hours during
requested leave. 

DC FMLA provisions:

  • Up to 16 weeks of unpaid family leave in a 24-month period: some text
    • For the birth or adoption of a child or
    • To care for a family member with a serious medical condition
  • Up to 16 weeks of unpaid medical leave in a 24-month period for the employee’s own serious medical condition.
  • Leave may be taken in blocks of time, intermittently (if medically necessary), and in certain circumstances, at a reduced schedule. 
  • Employees may also be able to use any accrued paid time off instead of unpaid leave.

DC FMLA protections:

  • Job and seniority: The employer is required to reinstate the employee to the same or an equivalent position, subject to a very narrow exception.
  • Benefits: The employer must maintain an employee’s health coverage under any “group health plan” on the same terms as if the employee had continued to work.
  • DC FMLA rights: The employer can’t punish the employee in any way for using their DC FMLA rights or interfere with their ability to do so. 

How to apply for DC FMLA:

  • The employer may require medical certification and reasonable prior notice when applicable. 
  • The employer will then provide you with notices and forms to fill out and return to them. 


DC PFL expands on the Federal FMLA law with:

  • A broader definition of “family member”
  • Eligibility for more residents 
  • Paid leave

DC provides PFL to care for a:

  • Child
  • Parent
  • Spouse
  • Domestic partner
  • Grandparent
  • Sibling 

This includes biological, foster, and step-family members, as well as some in-laws.

DC PFL eligibility includes:

  • Nearly all private sector employers in the District are covered
  • Eligible employees must:some text
    • Spend more than 50% of their time working in DC—including teleworking or telecommuting
    • Have been employed by a covered employed during the last year
    • Be employed when they apply for the benefit.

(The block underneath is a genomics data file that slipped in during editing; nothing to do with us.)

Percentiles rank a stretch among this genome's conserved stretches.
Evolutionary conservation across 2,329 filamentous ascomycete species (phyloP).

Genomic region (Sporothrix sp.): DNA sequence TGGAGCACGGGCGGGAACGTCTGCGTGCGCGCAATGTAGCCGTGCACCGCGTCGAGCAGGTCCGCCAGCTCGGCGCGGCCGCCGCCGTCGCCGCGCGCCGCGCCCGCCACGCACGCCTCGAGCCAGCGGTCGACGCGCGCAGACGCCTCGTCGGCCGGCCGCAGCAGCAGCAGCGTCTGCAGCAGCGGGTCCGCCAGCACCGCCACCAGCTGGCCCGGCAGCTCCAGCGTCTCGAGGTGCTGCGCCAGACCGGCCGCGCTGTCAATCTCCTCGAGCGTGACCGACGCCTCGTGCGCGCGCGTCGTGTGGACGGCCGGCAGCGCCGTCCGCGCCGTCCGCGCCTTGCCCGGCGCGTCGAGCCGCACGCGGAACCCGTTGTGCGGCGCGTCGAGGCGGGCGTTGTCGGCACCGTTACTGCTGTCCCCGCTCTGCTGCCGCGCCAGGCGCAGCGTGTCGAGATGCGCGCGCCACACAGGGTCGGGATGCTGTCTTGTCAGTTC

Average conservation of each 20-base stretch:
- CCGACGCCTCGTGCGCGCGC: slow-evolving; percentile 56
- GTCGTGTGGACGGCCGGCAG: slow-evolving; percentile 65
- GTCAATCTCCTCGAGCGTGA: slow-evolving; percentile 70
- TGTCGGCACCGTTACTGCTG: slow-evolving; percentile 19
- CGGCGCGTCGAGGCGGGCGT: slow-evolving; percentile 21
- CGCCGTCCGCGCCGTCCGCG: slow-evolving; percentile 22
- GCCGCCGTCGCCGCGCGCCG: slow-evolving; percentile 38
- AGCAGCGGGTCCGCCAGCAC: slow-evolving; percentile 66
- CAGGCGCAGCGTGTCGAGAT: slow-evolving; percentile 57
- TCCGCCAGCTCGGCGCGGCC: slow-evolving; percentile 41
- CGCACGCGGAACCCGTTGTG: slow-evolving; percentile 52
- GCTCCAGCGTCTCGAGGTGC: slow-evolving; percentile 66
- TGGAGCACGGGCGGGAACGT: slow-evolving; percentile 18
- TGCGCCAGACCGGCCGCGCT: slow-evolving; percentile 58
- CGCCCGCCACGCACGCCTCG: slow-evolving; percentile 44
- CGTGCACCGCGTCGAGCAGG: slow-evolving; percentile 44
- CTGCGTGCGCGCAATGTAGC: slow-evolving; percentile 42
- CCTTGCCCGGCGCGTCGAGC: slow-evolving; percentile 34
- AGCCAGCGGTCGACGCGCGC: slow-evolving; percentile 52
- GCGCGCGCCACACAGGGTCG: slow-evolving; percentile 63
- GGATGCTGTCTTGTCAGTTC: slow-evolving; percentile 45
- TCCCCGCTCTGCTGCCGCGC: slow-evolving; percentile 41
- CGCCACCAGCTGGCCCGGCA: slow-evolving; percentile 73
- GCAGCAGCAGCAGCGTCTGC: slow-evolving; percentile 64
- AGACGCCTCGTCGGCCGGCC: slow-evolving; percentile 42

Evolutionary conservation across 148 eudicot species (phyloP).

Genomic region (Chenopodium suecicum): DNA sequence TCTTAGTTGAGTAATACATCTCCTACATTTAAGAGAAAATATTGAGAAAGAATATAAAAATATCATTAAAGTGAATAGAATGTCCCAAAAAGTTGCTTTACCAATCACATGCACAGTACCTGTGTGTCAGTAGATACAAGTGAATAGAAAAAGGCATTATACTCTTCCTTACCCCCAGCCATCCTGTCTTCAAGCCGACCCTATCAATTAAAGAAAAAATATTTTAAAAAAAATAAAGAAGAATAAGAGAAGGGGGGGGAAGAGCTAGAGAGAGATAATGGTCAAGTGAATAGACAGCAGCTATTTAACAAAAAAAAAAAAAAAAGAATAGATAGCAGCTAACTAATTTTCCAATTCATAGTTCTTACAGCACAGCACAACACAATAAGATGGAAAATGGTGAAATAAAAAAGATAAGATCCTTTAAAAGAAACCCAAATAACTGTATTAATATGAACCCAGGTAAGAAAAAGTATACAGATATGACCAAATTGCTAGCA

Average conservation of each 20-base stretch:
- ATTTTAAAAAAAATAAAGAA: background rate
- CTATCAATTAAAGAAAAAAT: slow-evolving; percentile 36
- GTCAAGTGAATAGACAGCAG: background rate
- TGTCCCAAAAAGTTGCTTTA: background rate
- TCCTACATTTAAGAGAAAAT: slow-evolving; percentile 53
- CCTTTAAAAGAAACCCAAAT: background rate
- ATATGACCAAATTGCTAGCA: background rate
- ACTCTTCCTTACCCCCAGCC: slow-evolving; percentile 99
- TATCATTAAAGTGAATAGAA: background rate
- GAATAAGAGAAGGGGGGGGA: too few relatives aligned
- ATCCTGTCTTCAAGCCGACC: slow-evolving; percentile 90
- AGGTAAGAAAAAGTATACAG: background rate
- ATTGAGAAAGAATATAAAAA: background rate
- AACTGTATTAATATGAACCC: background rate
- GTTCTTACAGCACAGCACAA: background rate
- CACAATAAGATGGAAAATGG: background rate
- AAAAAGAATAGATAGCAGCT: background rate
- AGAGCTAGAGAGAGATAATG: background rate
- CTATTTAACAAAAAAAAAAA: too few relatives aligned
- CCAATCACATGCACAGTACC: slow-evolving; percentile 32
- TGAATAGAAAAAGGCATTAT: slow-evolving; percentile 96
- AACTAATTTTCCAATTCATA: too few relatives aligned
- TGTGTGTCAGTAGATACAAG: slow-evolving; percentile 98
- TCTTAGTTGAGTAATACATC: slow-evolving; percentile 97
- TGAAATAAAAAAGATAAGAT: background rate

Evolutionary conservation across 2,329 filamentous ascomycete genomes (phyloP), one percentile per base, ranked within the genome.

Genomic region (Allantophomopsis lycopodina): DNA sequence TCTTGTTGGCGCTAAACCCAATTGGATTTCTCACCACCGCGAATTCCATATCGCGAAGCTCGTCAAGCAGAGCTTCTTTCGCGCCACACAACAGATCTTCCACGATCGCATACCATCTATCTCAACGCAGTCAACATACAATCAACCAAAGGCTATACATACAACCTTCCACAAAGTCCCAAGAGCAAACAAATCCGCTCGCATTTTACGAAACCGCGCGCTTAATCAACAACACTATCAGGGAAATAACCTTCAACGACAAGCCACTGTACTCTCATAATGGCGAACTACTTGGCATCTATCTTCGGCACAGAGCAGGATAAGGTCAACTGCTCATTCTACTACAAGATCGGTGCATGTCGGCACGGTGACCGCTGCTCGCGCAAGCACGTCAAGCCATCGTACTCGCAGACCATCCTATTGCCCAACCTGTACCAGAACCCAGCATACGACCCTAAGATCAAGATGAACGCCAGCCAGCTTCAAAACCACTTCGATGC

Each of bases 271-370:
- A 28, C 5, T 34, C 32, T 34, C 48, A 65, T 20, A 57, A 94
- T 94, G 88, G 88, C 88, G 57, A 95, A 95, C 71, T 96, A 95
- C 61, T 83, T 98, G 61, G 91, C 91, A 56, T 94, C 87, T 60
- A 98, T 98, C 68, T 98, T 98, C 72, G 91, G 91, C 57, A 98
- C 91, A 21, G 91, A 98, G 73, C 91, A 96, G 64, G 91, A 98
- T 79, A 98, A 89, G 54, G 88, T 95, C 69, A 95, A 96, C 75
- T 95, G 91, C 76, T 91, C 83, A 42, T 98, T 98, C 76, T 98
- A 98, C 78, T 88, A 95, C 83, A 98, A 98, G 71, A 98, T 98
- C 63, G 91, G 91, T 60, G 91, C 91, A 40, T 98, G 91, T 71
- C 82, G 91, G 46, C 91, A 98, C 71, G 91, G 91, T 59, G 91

• Note: If they have been employed by covered employers for less than one year, they may receive a prorated benefit.
  • Self-employed workers who work at least 50% of the time in the District can opt in to coverage 

DC PFL provisions:

  • 2 weeks to care for your pregnancy
  • 12 weeks to: some text
    • Bond with a new child
    • Care for a family member with a serious health condition
    • Care for your own serious health condition

DC PFL Benefit Amount

Employees receive benefits on a sliding scale based on their average weekly wage as follows:

  • 90% of the portion of their income that’s less than 150% of 40 times the minimum wage plus
  • 50% of the portion of their income that’s more than 150% of 40 times the minimum wage

The current maximum weekly benefit amount is $1,118. You can estimate the PFL benefit amount you may be eligible to receive on the DC PFL Benefits Calculator.

DC PFL protections:

  • DC PFL does not offer job protection. However, job protection is provided through other laws such as the Federal Family and Medical Leave Act (FMLA) and the DC FMLA when you take PFL. 

How to apply for PFL in Washington DC:

  • Tell your employer that you’ll be applying for PFL benefits. Notice generally must be in writing. If you know in advance that you will be taking leave, you must provide notice at least 10 days in advance. If that’s not possible or you don’t know in advance, provide notice as soon as possible.
  • Click here to learn how to apply and to submit your application for PFL. 
  • If you’re unable to apply online, contact (202) 899-3700.
  • Apply as soon as possible, but no more than 30 days after the start of your qualifying leave event.

Visit the DC Paid Family Leave website for the most current details about Washington D.C. family leave policies. 

Note: Some states, counties, or cities also offer short term (a few days per year) paid sick leave or paid time off that you may be able to use for caregiving. You can find information on short term leave in Washington DC here.

The information on this page should not be considered legal advice. Other protections may apply in your specific situation.